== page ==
Donors almost always desire some form of legacy. They have values and tasks they want to live past them. They also frequently desire to hand down a general philanthropic commitment. And yet, too often, donors and their statements are barriers to a viable legacy in the same ways they work against impact. They demand inflexible adherence, dismiss questions and discussion, and thereby poison the trust that makes generational relationships productive.
Family members, in turn, almost always desire a donor’s guidance—not strident lecturing or a deaf ear. I have seen them go to great lengths to seek it here, there, and everywhere, even rummaging through decades of checkbook stubs to find out a donor’s values and priorities.
In these efforts to build a legacy, donors (or the current “head” of a family) have a special obligation to express their personal views clearly, openly, and with great sensitivity. They need to respect the same for the next generations, as do the subsequent generations toward donors and their successors. In doing so, one begins to model cooperative behaviors. It has struck me anecdotally that family foundations with a strong generational legacy often also have the relationship skills to work more successfully in partnerships with grantees/beneficiaries.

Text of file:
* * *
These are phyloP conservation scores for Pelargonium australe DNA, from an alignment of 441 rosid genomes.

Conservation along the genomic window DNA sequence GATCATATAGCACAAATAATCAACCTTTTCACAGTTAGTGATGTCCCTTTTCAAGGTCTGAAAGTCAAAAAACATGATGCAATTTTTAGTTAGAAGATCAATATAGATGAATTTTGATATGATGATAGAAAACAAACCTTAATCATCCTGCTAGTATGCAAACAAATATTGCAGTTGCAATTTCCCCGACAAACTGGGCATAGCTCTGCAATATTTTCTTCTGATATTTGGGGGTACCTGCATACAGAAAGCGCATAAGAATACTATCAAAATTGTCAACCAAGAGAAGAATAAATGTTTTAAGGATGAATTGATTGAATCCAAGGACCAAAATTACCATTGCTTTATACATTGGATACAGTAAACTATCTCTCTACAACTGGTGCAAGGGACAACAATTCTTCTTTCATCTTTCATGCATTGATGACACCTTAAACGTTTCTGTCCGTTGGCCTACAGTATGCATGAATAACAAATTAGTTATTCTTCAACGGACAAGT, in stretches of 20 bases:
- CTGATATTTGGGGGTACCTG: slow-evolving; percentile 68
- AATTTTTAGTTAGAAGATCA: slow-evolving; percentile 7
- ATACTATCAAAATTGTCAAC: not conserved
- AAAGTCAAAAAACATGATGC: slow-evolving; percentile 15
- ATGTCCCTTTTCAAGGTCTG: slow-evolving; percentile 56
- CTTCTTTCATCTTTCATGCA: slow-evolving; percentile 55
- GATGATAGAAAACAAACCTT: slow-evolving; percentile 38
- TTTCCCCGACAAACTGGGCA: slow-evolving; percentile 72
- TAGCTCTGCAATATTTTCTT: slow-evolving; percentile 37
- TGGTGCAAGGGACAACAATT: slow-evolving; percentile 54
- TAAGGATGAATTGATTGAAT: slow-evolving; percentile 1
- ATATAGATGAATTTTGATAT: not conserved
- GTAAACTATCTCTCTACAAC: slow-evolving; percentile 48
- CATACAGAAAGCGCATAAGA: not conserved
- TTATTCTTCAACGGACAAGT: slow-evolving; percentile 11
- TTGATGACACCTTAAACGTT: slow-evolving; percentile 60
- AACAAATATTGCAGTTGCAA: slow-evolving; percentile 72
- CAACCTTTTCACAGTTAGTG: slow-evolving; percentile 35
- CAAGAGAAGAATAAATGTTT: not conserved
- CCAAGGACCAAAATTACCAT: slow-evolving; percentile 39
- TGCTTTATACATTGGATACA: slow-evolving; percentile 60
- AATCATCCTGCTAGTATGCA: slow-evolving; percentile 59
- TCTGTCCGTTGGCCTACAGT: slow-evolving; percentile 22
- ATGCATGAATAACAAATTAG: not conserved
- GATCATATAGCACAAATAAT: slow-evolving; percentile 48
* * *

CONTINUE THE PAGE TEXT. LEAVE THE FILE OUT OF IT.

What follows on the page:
Partnering for better accountability
In the end, the reciprocal relationships that drive impact and legacy have something to tell us about a more inclusive and healthy element to accountability.
Although everyone wants accountability for foundations, the problem is who are the deciders? Commentators on foundations often worry that foundations do not have shareholders (owners) or customers in the usual sense. Nor do they have voters as our democratic institutions appear to have. A self-perpetuating board or untethered executive director, then, can be open to the charge of self-interest and unsupervised play. The scrutiny of journalists and the oversight of governmental agencies is too easily uninformed or simplistic. And philanthropic policy wonks often fail to understand the motivations or the realities of philanthropic practice.